So this time, I did something different. I said “this is important, I need to understand why you say that, and we are not moving forward until I’ve grasped your concern and we have a solution you entirely understand and are satisfied with“.
So I suggested we open a clean spreadsheet and start from scratch.
The power of an executive with a blank sheet of paper
It was an interesting experience.
The CFO pushed back hard. He was concerned he was wasting time and, by implication, money.
I pointed out that the work we had already done served as a brainstorm list, and that we would go through the whole list in due course to make sure that all the information we had gathered was retained in the final Chart of Accounts design.
Finally, I managed to persuade him to start with a clean slate.
We examined the principles of taxonomy design, the emphasis on strategic (thrive) decision support, putting the most strategically important information at the top of the list, aiming for about seven items at any level in the hierarchy.
In one day, we captured the entire high-level structure of the key elements of the Chart of Accounts design and, most importantly, the client was enthusiastic about what we were creating. The CFO could now see how what we were creating would support executive information and decision-making. His view of the business and its strategic priorities were being accurately reflected.
The CFO was excited!
Over the years I have learned that this principle of an executive with a blank sheet of paper applies to a diverse range of topics from architecting a new piece of software to developing a comprehensive long term strategic plan. The art is to harness the combined wisdom (knowledge and experience) of the people on the team – to co-create something that is the integrated, holistic synthesis of their collective knowledge and experience of the subject matter.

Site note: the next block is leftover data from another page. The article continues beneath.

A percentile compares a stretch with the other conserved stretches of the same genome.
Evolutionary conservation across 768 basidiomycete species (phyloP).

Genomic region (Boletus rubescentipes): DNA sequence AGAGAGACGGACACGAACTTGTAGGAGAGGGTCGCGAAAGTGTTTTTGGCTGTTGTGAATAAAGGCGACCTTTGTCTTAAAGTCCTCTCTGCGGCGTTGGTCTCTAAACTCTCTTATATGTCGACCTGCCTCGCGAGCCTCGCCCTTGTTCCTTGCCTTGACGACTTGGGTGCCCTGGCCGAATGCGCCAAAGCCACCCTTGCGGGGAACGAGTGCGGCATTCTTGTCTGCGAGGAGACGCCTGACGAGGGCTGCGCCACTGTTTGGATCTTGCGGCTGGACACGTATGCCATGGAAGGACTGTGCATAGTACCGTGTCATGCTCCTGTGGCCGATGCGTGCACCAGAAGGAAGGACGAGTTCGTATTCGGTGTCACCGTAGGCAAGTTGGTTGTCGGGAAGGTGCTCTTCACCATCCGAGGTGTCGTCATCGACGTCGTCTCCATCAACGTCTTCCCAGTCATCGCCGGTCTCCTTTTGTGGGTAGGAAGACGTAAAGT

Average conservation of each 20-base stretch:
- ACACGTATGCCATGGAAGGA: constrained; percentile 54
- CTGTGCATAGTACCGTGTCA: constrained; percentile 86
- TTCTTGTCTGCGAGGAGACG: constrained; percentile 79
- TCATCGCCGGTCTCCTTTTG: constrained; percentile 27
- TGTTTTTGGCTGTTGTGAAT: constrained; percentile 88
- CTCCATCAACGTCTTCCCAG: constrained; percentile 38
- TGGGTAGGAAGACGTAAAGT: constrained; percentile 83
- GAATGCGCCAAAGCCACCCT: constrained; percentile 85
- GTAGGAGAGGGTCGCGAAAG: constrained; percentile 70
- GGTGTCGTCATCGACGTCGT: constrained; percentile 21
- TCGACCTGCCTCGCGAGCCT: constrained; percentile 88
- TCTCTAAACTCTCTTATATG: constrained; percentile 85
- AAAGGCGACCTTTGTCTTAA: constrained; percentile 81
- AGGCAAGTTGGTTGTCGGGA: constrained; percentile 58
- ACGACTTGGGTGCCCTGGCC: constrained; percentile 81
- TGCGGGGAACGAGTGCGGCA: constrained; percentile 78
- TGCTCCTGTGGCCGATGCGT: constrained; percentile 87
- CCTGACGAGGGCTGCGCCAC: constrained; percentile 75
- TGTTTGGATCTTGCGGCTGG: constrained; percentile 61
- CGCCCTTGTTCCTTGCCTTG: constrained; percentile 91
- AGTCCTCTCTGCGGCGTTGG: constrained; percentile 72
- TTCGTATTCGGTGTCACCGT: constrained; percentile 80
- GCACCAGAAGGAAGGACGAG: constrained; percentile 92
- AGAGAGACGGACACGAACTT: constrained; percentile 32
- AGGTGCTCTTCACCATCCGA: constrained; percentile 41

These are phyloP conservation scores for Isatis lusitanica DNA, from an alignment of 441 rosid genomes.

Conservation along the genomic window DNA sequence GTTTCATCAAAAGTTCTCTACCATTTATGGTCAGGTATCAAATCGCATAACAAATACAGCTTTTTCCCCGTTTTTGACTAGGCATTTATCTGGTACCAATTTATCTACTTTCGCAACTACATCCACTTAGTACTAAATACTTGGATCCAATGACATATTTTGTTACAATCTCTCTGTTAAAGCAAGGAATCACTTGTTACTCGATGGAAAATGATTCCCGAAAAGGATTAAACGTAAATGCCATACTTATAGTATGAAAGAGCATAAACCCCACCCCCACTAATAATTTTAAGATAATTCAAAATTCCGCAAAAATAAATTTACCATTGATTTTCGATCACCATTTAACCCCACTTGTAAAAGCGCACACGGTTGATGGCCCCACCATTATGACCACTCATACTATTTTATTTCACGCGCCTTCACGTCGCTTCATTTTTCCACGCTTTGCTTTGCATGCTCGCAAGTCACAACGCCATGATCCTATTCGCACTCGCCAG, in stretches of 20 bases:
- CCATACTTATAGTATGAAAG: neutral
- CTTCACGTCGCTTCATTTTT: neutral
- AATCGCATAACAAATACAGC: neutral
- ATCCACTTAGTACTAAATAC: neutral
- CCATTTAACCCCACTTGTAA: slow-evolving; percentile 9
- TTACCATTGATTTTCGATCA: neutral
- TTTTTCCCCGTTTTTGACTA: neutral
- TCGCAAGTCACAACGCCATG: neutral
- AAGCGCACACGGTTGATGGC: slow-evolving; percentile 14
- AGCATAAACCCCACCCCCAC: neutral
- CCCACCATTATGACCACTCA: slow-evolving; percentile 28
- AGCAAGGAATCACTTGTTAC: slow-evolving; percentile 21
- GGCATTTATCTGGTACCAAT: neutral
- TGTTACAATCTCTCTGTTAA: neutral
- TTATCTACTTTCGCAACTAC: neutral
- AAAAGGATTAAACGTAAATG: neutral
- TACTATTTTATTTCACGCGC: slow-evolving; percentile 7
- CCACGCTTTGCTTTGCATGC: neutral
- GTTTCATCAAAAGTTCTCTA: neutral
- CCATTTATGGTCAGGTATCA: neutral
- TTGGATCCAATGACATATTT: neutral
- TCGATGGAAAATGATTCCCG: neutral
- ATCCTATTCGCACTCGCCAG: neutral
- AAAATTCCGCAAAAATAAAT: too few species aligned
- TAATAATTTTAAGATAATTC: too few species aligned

Executives are the custodians of the thrive (strategic) view of the business
Executives hold the integrated holistic view of the business, its customers and markets, its suppliers, its personnel, its future direction. Consequently, it is the executive team that are the custodians of the strategic executive (thrive) view of the business and they are the stakeholders who should define how the business is modelled strategically.
Empowering and equipping executives to craft the high-level definition of the strategic plan is of cardinal importance. Learn more about our strategy workshops where we facilitate you to do just that.
The CFO could now see how what we were creating would support executive information and decision making
In part 2 of this article, I will outline the approach that we use in strategic planning and tactical analysis that is based on the principles above and which you can apply in your planning. In fact, this approach is valid in a wide variety of organizational endeavors.
In the meantime, we welcome an opportunity to get on a Zoom call with you to discuss how we can assist you. Contact me at firstname.lastname@example.org to arrange a time that suits you.
Dr James A Robertson
James A Robertson and Associates